Tuesday, October 5, 2021

“Out of Silence”: An interview of pioneering Asian American Midori Arimoto


Guest blog by Jeanne DeFazio

Midiri Arimoto chose to title this interview after the book Out of Silence: Emerging Themes in Asian American Churches[1] because, as a Christian Asian American, she  is moving out of silence today and making her voice heard in reaction to the recent attacks on Asian Americans.

Out of Silence author, Fumitaka Matsuoka, identifies the American Asian Christian churches as “vibrant communities that sustain the Asian Americans in  day to day living and give them joy in belonging even in inhospitable environments.”[2] Out of Silence explains that the early American Asian churches (Filipino, Korean, Chinese, and Japanese American) were designed with a Western format while remaining "indigenized."[3] These early Asian American churches were intended to mainstream the American Asian immigrant community. 

In 1776, John Adams, Benjamin Franklin, and Thomas Jefferson proposed "E Pluribus Unum" as the motto for the first Great Seal of the United States. The Latin translation "One from many" represented one Union from a collection of states. However, these great statesmen didn't envision the millennial Asian American church as a fast-growing demographic in the United States. Yet, according to a comprehensive, nationwide survey of Asian Americans conducted by the Pew Research Center, “Christians are the largest religious group among U.S. Asian adults (42%).”[4] To the contemporary American church, "E Pluribus Unum'' embodies the vision of the Apostle Paul's New Testament Church: "There is neither Jew nor Greek, slave nor free, male nor female, for you are all one in Christ Jesus" (Gal. 3:28 NIV).   The Asian American church can be viewed as a parallel millennial “E Pluribus Unum." There are over thirty different kinds of Asian American ethnic groups and nationalities.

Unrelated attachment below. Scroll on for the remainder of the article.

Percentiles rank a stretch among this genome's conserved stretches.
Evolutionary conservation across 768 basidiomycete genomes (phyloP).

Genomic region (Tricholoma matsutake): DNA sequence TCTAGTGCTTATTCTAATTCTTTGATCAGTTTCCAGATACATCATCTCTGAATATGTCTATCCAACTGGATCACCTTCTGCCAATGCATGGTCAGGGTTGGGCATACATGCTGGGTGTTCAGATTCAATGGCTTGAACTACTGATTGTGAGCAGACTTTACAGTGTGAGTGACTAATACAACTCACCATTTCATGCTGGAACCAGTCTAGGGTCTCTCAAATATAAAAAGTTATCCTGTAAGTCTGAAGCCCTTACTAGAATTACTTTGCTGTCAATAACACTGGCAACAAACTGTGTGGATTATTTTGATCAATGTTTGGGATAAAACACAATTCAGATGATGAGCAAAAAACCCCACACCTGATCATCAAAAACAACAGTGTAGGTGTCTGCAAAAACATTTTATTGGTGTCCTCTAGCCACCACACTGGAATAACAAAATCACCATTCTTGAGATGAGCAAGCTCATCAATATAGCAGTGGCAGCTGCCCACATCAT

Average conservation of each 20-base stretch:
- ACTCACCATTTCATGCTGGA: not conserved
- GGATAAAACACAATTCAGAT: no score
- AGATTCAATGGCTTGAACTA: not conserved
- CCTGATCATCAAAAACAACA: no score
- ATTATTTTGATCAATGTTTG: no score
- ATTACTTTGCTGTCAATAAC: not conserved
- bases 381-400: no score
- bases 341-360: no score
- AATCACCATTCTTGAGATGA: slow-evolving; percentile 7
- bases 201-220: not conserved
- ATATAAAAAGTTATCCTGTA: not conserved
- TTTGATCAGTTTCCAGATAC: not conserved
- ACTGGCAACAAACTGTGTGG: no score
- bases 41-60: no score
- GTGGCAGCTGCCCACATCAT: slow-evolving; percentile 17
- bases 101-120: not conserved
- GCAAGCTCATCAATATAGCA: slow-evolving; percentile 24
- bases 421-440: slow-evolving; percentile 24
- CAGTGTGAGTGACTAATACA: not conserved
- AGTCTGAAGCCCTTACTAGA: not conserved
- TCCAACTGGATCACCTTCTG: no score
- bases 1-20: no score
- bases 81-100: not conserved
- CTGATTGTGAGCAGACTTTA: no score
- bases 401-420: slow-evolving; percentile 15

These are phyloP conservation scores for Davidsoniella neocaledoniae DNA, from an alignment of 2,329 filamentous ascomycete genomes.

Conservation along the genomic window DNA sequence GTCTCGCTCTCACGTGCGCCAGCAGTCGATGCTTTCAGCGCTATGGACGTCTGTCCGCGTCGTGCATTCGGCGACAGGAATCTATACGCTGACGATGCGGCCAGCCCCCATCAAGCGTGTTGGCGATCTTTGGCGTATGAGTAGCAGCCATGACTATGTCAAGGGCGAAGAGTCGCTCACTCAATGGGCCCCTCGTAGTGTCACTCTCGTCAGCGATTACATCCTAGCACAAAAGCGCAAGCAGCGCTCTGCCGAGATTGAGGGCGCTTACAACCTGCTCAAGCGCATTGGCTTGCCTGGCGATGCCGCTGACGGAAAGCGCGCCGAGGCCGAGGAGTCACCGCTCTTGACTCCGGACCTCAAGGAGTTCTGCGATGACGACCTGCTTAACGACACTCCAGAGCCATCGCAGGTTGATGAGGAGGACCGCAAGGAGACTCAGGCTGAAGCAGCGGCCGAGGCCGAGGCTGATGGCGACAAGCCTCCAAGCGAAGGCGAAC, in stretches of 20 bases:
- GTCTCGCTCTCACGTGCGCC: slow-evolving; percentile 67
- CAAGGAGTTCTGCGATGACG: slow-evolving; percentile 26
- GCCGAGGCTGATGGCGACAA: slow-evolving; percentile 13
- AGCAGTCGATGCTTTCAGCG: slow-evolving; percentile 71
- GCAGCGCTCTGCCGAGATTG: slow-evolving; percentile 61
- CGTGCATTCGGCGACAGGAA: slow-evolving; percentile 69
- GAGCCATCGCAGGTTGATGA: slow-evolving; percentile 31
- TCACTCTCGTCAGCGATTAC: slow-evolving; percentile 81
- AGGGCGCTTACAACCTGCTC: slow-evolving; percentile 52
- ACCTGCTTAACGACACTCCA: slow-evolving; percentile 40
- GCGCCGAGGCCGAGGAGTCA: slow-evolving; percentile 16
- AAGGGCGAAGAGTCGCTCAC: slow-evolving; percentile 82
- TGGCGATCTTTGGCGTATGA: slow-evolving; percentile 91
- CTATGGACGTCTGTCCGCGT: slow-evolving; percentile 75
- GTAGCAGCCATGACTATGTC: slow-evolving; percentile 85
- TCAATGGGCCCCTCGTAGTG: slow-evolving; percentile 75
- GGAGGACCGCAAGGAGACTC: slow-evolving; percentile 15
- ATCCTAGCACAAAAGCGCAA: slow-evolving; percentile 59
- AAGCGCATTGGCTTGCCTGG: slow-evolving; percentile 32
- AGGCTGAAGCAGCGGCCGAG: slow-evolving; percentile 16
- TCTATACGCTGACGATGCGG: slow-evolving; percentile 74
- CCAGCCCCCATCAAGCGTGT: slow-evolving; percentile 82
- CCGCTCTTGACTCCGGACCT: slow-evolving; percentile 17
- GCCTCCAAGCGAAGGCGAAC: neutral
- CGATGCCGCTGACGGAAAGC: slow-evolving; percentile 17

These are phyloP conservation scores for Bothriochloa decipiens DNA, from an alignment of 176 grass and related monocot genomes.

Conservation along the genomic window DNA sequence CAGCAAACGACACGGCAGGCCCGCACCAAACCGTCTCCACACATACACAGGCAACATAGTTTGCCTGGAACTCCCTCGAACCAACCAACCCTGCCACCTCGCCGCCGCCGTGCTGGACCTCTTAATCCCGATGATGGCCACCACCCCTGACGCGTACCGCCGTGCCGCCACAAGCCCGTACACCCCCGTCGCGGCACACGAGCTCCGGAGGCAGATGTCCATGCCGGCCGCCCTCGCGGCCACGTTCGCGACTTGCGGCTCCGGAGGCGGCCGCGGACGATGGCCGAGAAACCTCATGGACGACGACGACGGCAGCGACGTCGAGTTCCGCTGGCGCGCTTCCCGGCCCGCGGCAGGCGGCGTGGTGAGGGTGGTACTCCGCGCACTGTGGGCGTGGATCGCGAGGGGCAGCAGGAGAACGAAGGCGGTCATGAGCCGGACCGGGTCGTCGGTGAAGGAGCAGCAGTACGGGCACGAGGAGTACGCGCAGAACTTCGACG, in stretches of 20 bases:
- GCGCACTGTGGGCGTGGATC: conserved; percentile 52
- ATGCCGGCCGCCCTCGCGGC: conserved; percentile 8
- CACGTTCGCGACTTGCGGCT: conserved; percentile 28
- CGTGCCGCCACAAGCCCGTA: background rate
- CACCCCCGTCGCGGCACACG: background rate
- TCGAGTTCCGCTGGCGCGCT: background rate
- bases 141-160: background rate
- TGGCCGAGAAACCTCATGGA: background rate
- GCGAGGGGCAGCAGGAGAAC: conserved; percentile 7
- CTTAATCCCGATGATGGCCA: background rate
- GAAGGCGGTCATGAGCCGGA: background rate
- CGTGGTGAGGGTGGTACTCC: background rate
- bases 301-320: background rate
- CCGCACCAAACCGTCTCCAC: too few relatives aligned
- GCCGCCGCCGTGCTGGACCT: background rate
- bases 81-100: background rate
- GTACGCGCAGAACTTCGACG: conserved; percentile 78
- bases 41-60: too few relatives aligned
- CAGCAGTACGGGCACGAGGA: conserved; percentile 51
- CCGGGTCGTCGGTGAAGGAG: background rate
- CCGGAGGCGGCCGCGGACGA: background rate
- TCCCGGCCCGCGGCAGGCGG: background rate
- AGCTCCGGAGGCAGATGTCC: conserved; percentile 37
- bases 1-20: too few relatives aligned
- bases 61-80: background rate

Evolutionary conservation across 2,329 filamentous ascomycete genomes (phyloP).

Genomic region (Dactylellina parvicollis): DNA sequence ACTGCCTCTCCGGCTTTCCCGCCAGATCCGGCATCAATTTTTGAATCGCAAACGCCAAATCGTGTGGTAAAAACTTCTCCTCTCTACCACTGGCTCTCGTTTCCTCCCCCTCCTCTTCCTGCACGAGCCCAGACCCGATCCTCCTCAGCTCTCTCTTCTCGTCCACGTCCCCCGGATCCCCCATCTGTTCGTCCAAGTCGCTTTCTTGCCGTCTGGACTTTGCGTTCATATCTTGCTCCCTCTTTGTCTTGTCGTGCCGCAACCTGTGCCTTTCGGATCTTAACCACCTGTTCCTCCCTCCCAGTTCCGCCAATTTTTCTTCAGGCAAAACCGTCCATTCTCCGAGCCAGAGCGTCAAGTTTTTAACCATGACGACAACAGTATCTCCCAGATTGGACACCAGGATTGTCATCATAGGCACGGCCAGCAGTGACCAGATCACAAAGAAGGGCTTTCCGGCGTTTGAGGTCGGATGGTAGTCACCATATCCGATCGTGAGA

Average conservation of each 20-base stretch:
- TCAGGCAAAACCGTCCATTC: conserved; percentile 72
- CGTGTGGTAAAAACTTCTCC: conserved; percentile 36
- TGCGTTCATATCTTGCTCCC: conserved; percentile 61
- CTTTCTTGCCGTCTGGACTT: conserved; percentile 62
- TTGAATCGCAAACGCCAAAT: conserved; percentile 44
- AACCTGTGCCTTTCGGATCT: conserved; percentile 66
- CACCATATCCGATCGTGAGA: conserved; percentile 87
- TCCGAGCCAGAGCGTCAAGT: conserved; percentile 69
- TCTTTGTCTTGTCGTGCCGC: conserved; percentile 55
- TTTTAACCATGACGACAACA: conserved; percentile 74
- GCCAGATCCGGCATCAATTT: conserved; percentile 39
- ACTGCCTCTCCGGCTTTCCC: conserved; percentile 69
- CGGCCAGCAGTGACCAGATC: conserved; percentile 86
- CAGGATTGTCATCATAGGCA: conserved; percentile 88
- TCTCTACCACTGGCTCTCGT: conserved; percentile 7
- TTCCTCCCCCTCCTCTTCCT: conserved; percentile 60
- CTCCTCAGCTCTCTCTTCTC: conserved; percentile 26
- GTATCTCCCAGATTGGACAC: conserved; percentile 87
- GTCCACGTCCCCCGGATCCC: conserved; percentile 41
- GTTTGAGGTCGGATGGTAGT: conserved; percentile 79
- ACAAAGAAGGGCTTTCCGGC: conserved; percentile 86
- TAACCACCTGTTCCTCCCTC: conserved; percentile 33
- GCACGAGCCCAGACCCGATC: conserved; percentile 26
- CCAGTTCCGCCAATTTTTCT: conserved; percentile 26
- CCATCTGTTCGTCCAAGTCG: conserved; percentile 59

Midori Arimoto explains that “Fumitaka’s association with and involvement in the Pacific and Asian American faith communities in the San Francisco Bay area in the late 1970s and early 1980s[5] made me think about growing up in the Bay Area (Redwood City, California) in the 1970s and 1980s—the time frame of my young adulthood. My life experience is a testament to the way the Christian church provided identity and values for Asian Americans. In 1987, I traveled to Israel on a missionary tour organized by Michael P. Grace II and was baptized a Christian in the Jordan River. Through Mr. Grace's Hollywood outreaches (detailed in Jeanne DeFazio’s book Creative Ways to Build Christian Community, my relationship with Jesus grew as I interacted within multicultural Christian fellowships in Hollywood. Jeanne referred to me as a ‘confidante’ of Michael P. Grace II in Creative Ways.[6] In actuality, Mr. Grace was my spiritual mentor. I attended [singer] Donna Summer's Bible Studies in her Hollywood Studio with Donna and her father with Mr. Grace.  I experienced the uplift of Christian fellowships that included prayer, Bible study, and praise at Mr. Grace's Christian events. He often gathered members of the entertainment community and offered a meal. Struggling actors showed up regularly for food and spiritual support at Mr. Grace's Christian outreaches, Bee Beyer's Southern California Motion Picture Council luncheons, and Mary Dorr's Angel Award dinners. Looking back, I realize my years involved in these communities gave me a spiritual anchor in life that I really needed.”